One Laptop per Child Prototypes

May 31, 2006

Nicholas Negroponte unveiled a working prototype of the One Laptop Per Child (OLPC) PC this week, and Dan Farber posted a great update on the project. The OLPC has also been called the $100 PC; however, this is not currently accurate, since the PC will cost $130 – $140 at launch and is not expected to hit the $100 mark until 2008. They plan to launch these Red Hat Fedora Linux-based systems in April of 2007.

These systems are not intended for consumer purchases, but they will be made available working with local governments. Nigeria, Brazil, Thailand, Argentina, China, India, Egypt. Russia, Mexico and Indonesia have all shown interest in these laptops according to Farber.

I admire the goal of getting computers in the hands of every child, and I like Negroponte’s approach of designing the systems with the specific needs of emerging nations in mind. Features like the hand crank for power, screens with good visibility in full sunlight, and rugged form factors to handle rough conditions match the unique needs of these users. I am still a bit skeptical, so I will be curious to see how well these work when they start getting them in the hands of the users. Will they use them? Will these computers create security problems (theft / bodily harm) for the children who receive one? Will these unique features really meet their needs?

I am anxiously waiting to see the results of this project.


Mozilla’s Millions of Dollars

May 29, 2006

Mitchell Baker, Chief Lizard Wrangler at Mozilla, was recently interviewed by the Telegraph, and she talked about how Mozilla is dealing with their millions of dollars in revenue. Mozilla is not trying to hide the fact that they are profitable; although, the exact figure is still unknown. Mozilla is reported to have revenue in the tens of millions of dollars, but slightly less than the $72 million rumor from March. Much of this revenue comes from their search partner, Google, who pays about 80% of the ad revenue generated from user searches back to Mozilla.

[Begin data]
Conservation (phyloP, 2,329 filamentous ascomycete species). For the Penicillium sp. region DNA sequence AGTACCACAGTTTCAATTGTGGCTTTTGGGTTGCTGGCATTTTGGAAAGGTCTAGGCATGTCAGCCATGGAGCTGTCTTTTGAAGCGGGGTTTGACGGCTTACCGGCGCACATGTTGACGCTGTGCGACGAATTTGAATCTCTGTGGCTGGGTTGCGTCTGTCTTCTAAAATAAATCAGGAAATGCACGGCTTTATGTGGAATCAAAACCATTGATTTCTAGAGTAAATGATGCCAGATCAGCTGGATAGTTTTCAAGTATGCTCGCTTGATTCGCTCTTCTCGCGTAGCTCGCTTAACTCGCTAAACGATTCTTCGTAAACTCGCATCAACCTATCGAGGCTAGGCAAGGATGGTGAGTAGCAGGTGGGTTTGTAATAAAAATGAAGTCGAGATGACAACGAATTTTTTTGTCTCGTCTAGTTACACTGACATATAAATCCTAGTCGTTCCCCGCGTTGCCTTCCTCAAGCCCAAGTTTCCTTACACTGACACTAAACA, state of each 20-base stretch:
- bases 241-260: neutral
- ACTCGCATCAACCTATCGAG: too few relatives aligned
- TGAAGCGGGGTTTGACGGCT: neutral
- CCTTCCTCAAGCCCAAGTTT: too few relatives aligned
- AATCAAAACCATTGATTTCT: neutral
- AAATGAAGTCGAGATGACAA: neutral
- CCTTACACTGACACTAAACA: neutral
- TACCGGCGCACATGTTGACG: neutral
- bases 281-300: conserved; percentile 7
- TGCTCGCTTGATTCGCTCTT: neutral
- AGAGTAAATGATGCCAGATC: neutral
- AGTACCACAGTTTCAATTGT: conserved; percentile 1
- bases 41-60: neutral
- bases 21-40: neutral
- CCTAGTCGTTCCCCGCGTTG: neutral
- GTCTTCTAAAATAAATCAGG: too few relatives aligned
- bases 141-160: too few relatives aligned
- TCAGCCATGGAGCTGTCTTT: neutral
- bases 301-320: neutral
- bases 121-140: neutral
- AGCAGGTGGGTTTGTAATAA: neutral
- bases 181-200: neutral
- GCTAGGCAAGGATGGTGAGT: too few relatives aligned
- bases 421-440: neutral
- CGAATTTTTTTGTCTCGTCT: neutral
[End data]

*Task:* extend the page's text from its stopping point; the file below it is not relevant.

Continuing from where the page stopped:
The fact that Mozilla is making money really irritates some people within the open source community who see Mozilla as a sell out who might become more focused on bringing in buckets of money instead of focusing on open source. This type of thinking is really unfortunate. Mozilla has done a fantastic job with Firefox, and we should give them the benefit of the doubt that the money earned will be well spent. In the Telegraph interview, Baker said that the money would be spent on product improvements, building their infrastructure, strengthening Mozilla’s ties with developers, and a rainy day fund. The reality is that Mozilla is still trying to figure out exactly how this money should be spent. This is also a good sign. An organization should take some time to plan how to best use their resources. A less mature and less responsible organization might have spent the money as it came in with little thought put into how the money can best benefit the organization.